When you think about analytics, a combination of numbers, anxiety and brain cramps probably follow. Which is understandable. Analytics, by definition, has to do with data and statistics. But now, with the emergence of social analytics, it means something much more.
The Social Media Association invited Chris Ee to speak at its “Moving Beyond Reporting — Turning Social Analytics Into Intelligence” meeting Friday January 27 at Five Towns College. After breakfast and networking Ee, who is a lead digital and social analyst in New York City for The Marketing Arm, spoke about how companies can utilize information from analytics for growth and a better understanding as to which advertising campaigns work best.
“Not all content is created equal,” Ee said.
It’s important for companies to be able to better understand what social media platform is giving them the best return. Whereas Facebook and Twitter are often the first platforms people think of, they are far from the only ones. The emergence of Snapchat, Instagram, even newer platforms like Musical.ly evolve every day. They offer opportunities for free and paid marketing campaigns.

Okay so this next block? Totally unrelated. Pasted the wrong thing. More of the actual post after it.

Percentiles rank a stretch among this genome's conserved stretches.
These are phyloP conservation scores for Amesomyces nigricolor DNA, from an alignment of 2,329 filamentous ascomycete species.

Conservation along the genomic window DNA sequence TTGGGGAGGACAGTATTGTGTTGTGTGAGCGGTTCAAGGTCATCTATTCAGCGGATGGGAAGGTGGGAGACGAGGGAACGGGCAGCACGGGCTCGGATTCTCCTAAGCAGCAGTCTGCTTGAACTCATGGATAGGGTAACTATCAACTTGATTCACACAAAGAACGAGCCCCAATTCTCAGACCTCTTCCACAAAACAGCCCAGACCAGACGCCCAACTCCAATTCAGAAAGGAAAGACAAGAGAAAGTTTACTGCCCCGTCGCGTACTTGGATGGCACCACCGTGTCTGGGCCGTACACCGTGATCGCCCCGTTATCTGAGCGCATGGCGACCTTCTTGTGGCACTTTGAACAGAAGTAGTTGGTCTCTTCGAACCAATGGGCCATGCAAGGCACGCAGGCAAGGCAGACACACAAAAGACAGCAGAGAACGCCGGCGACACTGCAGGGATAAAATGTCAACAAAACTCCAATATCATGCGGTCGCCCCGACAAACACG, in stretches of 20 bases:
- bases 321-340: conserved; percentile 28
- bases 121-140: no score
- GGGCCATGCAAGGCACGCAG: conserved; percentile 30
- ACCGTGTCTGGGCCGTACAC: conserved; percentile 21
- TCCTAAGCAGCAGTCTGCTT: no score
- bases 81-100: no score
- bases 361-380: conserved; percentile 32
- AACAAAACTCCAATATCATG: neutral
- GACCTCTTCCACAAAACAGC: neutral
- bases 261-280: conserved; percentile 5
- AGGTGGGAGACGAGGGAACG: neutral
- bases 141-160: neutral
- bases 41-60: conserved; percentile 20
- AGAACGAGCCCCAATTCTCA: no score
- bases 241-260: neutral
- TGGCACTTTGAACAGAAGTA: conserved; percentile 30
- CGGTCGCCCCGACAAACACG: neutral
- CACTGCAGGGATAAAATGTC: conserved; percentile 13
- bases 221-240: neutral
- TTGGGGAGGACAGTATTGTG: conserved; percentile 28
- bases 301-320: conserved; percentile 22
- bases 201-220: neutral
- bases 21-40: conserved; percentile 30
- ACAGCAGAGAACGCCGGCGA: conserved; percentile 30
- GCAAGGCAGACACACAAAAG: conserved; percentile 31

Businesses and clients want the “most bang for their buck” when it comes to paid social media campaigns. So rather than just throwing money into Facebook and Twitter because they are the first two most think of, there should be a better way to know if these platforms are best for you.
And there is a system for that. It’s called analytics.
Through analytics, you can find out how many people are utilizing your campaign. Therefore, you can better understand where your clients and how they interact with your client. If you work for a law firm, maybe you’re better off building a following based on positive reviews on Yelp than a Facebook like. Or as a college, what specific campaigns, pictures, videos, hashtags bring the most amount of people to explore and learn more about your site.
All this can be determined through analytics. The potential for more concentration and efficient advertisements and spending habits continue to grow through analytics daily.
One interesting example brought up at the meeting was the emergence of #Adulting, an expression used by younger generations when they feel like they’ve done an “adult” thing, like maybe a car payment or just going to the gym after work. Analytics have shown this hashtag increasing over the months and years, which shows if a company can find a way to create something engaging like that, it can help with growth.
Although analytics, by definition, is number oriented, it can provide much more than that. It can paint a picture of what works and what doesn’t. The mixture of creativity with the use of analytics had the potential take any business to new heights. – Owen O’Brien